Advocate file photo by ELIOT KAMENITZ-- New Orleans Mayor Mitch Landrieu addresses the media in city hall before presenting his 2015 budget to city council in New Orleans, La. Wednesday, Oct. 15, 2014. EMS director Dr. Jeffrey M. Elder stands to the left of the mayor and the city's Chief Administrative Officer Andy Kopplin stands to the right.

The New Orleans City Council voted Thursday to increase the budgets of several city departments, including Sanitation, Health and Public Works, and to remove $1.6 million from the Fire Department’s pension fund as the council approved a $536.8 million general fund operating budget for 2015.

The panel approved the budget unanimously, changing the final total very little from the $536.9 million figure proposed by Mayor Mitch Landrieu in October.

The city’s total operating budget, which includes federal and state grants that the city doesn’t directly control, grew from the $956.9 million proposed by the mayor to $965.9 million, thanks to additional grants.

In passing the budget, the City Council agreed to Landrieu’s proposed 5 percent pay increase for Police Department officers. That works out to an average increase of $2,200 per officer and would cost a total of $4.2 million.

Police unions and the Civil Service Commission have argued that 5 percent would not be enough to attract new officers and retain those already on the job. The commission called for officers’ salaries to rise by 10 percent in 2015 and by a further 5 percent in both 2016 and 2017.

Several council members said they agreed that the 5 percent raise is not a sufficient long-term solution for the department but that other obligations, including the federally mandated consent decree for reforming many aspects of the NOPD’s operations, made a larger raise impossible this year.

“Five percent is not enough,” Councilman Jason Williams said. “We know it’s not enough. We just didn’t have those resources right now.”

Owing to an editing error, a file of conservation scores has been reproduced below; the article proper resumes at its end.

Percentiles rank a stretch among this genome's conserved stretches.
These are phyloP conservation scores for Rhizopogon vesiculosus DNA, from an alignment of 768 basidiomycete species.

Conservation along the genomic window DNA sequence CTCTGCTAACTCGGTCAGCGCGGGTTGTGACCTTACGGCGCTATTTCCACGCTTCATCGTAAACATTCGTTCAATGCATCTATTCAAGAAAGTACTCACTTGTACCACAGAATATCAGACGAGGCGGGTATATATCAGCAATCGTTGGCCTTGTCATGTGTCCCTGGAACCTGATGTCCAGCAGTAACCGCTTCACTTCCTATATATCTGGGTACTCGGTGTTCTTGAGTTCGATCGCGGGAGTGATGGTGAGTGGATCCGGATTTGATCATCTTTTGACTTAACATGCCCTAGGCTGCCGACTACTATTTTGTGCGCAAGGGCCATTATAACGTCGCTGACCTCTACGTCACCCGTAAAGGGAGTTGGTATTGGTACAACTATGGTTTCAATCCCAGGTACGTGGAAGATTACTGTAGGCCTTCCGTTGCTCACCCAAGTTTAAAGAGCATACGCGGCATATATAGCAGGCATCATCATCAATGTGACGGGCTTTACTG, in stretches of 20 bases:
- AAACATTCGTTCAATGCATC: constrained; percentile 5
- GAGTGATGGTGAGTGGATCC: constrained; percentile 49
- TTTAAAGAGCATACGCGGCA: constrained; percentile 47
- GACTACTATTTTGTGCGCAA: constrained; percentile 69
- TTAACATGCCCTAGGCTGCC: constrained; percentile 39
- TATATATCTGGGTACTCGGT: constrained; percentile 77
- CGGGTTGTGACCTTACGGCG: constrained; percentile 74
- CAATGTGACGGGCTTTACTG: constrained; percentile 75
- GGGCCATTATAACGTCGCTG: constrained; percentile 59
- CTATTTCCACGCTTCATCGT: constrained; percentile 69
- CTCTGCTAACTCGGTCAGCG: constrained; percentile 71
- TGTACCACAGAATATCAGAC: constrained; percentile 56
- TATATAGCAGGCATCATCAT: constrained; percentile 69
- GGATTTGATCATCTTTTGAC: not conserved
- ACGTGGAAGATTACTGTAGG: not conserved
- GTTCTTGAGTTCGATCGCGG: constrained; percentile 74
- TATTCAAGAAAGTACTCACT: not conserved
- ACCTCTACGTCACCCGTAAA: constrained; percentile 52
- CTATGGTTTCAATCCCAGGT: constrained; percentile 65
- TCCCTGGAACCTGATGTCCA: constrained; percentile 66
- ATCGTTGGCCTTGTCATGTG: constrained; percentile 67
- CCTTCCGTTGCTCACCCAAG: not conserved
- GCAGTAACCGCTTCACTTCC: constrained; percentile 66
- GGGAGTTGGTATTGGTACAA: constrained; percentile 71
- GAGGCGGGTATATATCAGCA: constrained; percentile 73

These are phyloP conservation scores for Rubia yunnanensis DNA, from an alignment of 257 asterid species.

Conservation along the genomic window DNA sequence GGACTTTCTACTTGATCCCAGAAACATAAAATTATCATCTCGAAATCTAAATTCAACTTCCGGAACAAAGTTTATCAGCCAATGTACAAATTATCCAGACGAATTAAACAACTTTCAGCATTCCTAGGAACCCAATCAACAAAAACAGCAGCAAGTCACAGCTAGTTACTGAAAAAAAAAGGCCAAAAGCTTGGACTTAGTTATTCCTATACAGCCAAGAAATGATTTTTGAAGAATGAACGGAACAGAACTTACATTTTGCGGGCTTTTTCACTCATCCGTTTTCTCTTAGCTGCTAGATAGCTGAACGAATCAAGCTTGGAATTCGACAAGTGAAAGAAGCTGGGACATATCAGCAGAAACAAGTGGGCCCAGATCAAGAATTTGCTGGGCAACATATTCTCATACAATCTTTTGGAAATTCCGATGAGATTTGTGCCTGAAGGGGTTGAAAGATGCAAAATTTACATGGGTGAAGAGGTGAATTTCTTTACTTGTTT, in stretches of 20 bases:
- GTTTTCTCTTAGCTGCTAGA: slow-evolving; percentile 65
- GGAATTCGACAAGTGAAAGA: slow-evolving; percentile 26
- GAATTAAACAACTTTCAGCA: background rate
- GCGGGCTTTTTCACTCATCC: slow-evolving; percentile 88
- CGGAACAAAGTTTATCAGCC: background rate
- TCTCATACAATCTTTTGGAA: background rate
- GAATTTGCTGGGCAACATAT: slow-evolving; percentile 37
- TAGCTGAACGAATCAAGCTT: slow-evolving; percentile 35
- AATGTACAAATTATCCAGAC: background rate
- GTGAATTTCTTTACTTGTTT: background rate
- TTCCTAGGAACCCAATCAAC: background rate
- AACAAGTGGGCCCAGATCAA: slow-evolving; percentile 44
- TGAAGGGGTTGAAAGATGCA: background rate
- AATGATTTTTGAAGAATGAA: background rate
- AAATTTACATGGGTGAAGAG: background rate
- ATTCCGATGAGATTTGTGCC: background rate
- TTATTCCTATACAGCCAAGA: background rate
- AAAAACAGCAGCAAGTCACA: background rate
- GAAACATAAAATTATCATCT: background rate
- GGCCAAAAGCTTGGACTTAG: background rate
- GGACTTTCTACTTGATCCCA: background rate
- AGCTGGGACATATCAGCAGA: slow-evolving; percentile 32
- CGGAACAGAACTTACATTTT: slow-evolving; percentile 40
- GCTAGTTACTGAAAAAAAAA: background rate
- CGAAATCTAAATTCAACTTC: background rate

There was very little discussion of the budget measures, with the council members passing most of their changes unanimously.

The one exception came as the panel voted to decrease the Fire Department pension budget by $1.6 million.

Chief Administrative Officer Andy Kopplin said the money was excess and that the fund would still have enough money to make all of its payments.

But firefighters union President Nick Felton said the department needs the money for administrative costs associated with getting money to retired firefighters or their families.

That vote split 6-1, with Councilwoman Nadine Ramsey voting against removing the money.

The council also reduced the Juvenile Court budget by $175,000 and sent that amount instead to the Orleans Parish Public Defenders Office for “conflict attorneys.”

The council deferred voting on an amendment that would have steered additional money to the Office of the Independent Police Monitor to fund its Community Police Mediation Program and hire two employees. Williams said Inspector General Ed Quatrevaux, whose office sets the budget for the police monitor, has agreed to set aside an additional $143,000 for the mediation program and other needs in that office.